Yes. (.`:) It’s supposed to be chocolate chip, but it might be an oatmeal raisin.

          If you do not learn from the past/you mistakes, you are bound to repeat them.

          [Insert subject] illiteracy is a horrible, horrible problem.

    • wtfwjtd

      Definitely another example of SSDD. When I was a kid, The Big One was the “planetary alignment” that was supposed to be some super-rare astrological event that signaled the End of Days. This one was in 1982, and IIRC it was the charlatan Hal Lindsay that concocted it. Sad thing was, lots of people I knew bought into this tripe, including my parents. It really had a negative effect on my childhood, thinking that “the world was going to end” and that I’d never get to grow up and do cool adult stuff like everyone else. I mean, we really, really believed this. It’s hard to put the kool-aid down when everyone around you is guzzling it…and worst of all, forcing you as a child to drink it too.

    • The founder of Cornell? I understand that he was very pro-science, but I’m not sure how he fits this context.

      • Pofarmer

        Yes, i have been reading one of the online versions of “on the history of the warfare between science and religion in Christendom”. (descriptive but not snappy). In the chapters about signs and wonders in the heavens, he talks about how preachers used things like Comets and eclipses to tell people how horribly bad they were, and that the world was ending so they better repent of their sinful, sinful ways.

  • ” he has been sending signals to planet earth, and we just haven’t been
    picking them up. … God is literally screaming at the world”

    it’s interesting to see when believers have ideas about communication i used to have.

    it places so much blame on the person who is supposed to receive the message. any competent communicator should know that it is the other way around, responsibility is quite heavy for the sender of the message to do a good job of that.

    this god character is actually really bad at basic communication. (in addition, with great power comes great responsibility)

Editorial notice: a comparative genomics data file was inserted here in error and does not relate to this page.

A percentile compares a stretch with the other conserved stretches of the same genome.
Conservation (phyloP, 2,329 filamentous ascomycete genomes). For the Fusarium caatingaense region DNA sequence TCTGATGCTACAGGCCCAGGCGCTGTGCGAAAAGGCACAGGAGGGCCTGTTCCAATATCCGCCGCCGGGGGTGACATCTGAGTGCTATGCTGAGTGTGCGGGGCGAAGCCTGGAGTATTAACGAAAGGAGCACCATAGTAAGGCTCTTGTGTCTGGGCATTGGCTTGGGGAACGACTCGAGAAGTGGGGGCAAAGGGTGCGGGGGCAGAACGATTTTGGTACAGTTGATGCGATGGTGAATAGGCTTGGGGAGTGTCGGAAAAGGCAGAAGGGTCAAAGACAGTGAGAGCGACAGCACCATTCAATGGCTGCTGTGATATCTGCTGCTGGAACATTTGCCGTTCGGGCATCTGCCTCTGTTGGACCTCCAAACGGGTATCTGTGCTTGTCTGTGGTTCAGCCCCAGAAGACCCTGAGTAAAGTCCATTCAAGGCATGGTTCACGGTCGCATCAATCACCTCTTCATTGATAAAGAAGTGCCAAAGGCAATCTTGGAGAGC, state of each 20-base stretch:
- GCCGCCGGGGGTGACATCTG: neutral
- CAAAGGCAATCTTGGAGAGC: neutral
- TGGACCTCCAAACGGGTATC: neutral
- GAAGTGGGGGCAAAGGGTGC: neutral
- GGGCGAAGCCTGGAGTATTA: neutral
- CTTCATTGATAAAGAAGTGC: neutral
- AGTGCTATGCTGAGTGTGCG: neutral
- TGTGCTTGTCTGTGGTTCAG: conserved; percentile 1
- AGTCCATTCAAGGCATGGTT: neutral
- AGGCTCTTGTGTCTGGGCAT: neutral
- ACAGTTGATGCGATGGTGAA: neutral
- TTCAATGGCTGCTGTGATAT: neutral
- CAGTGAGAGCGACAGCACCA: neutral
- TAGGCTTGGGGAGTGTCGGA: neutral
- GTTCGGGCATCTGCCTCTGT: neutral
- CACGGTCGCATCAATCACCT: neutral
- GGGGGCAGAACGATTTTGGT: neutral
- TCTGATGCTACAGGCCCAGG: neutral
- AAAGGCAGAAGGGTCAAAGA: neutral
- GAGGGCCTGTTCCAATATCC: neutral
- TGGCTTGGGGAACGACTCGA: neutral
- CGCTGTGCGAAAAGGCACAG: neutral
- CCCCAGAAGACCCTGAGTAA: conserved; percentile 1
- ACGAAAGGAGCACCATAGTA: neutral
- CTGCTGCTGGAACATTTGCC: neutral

also, asserting that the heavens (or god) are “screaming”, when they are literally silent and very easy to ignore, not notice, or even forget, is outright dishonesty.

    • asserting that the heavens (or god) are “screaming”, when they are
      literally silent and very easy to ignore, not notice, or even forget, is
      outright dishonesty.

      As silly as we all find Hagee’s work, I don’t necessarily think it’s true that the heavens are silent. Certainly they spoke very clearly to our ancestors, who worked out viable calendars from observing the constellations proceeding along the ecliptic. They didn’t have to know what stars were, they merely used their arrangements to conceptualize time.

      • nothing you said makes a case for communication, rather you are talking about utilization. they aren’t even close to being the same thing. shoehorning the words “spoke very clearly” into your sentence doesn’t change that.

        plus you are talking about past people, but i was under the impression that hagee is saying that the present people are the ones being screamed at.

        • Easy now. I wasn’t saying that God is talking to us through the stars or anything. I just wanted to point out that we derive knowledge of the universe through observation, and the sky has indeed provided such knowledge.

    • wtfwjtd

      If a tree falls in the woods and no one hears it, does it really make a sound? If a god is screaming at the world and no one hears it, is (s)he really making any sound at all?

      • you seem to be responding to my last paragraph, and disagreeing in some way.